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This is the person who decides if there is enough medical evidence to warrant approval of your claim.
The Disability Examiner (DE) will receive your information once your administrative eligibility has been verified by the local office. From this point, all changes in your condition, contact information, or other updates should be sent to the DE’s office. Note: If you have legal representation, he or she will handle this communication.
The DE requests medical records about your condition directly from your physicians. You should preempt this by speaking to your physician, especially making sure they are aware of how your condition limits you. Bring them a copy of the Medical Source Statement to complete plus a stamped envelope addressed to the DE. Before they mail the Medical Source Statement, be sure to request a copy of the completed document for your records.
Only contact the Disability Examiner when you have additional information pertinent to your case or to see if all information has been received. Do not check in on the status of your case excessively, and do not contact the DE at all if you have hired legal representation unless specifically instructed.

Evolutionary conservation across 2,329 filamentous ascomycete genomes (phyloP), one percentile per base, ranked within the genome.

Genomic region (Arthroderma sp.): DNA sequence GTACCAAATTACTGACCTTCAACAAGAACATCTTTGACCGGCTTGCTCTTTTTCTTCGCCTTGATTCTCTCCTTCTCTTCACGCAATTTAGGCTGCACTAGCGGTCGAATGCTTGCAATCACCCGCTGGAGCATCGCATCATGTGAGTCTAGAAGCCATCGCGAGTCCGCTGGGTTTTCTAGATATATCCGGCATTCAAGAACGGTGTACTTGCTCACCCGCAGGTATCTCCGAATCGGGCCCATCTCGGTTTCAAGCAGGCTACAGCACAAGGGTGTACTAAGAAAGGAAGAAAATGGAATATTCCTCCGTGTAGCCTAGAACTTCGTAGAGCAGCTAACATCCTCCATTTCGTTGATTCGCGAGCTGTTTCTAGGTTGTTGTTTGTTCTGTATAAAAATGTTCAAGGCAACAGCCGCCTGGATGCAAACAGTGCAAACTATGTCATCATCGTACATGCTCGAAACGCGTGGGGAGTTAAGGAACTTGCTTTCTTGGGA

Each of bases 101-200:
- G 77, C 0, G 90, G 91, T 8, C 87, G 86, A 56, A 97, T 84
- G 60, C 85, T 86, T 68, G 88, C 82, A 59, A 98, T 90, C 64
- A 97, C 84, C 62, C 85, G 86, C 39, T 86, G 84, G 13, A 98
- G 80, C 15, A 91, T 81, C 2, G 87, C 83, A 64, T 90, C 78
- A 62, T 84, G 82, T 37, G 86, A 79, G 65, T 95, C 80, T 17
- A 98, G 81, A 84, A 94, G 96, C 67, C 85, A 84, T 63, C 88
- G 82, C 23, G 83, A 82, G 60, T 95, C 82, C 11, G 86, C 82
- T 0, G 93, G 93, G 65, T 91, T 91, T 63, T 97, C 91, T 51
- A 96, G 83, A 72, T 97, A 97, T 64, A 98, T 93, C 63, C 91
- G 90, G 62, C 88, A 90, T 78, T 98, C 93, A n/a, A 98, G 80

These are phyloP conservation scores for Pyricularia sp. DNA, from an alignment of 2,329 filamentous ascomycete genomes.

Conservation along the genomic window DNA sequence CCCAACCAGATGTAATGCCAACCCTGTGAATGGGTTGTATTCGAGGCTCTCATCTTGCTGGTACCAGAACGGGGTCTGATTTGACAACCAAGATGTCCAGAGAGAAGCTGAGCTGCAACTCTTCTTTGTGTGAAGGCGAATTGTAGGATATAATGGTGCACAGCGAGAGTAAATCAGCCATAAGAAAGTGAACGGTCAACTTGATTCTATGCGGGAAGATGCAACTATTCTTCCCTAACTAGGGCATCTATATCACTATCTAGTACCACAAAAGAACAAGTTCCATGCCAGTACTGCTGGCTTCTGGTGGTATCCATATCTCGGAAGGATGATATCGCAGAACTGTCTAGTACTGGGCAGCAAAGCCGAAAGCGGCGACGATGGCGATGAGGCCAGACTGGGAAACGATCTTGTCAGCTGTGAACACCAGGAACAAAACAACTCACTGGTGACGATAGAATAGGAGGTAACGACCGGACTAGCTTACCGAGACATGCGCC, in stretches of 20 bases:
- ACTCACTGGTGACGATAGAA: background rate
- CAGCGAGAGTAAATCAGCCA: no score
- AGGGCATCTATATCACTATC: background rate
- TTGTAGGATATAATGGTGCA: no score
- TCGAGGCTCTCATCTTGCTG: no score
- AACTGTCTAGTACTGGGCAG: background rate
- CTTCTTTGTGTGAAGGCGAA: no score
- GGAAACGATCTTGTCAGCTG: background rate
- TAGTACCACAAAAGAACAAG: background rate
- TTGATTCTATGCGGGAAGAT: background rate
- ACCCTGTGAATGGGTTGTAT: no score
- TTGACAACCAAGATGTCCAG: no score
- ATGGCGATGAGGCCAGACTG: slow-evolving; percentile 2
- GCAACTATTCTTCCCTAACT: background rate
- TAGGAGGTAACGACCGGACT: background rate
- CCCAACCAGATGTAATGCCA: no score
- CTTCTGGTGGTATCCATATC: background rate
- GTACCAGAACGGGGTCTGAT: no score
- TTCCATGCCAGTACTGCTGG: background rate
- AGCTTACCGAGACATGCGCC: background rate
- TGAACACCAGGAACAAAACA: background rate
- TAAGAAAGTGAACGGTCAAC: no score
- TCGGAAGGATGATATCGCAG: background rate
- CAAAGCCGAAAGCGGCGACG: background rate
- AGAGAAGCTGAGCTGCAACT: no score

Attend all appointments with your healthcare provider and any visits with healthcare professionals requested by the Social Security Administration (SSA). It’s important to stress the ways this disability affects you on a daily basis. Make sure you and your doctors keep detailed records and that you are on the same page, presenting consistent information.
Hiring an attorney who specializes in Social Security Disability can greatly benefit your case. They will draw from experience to review your paperwork, communicate on your behalf, and ensure everything is submitted in a timely manner.
To schedule a consultation with the experienced staff of Jan Dils Attorneys at Law, please click here now.
Jan Dils, Attorneys at Law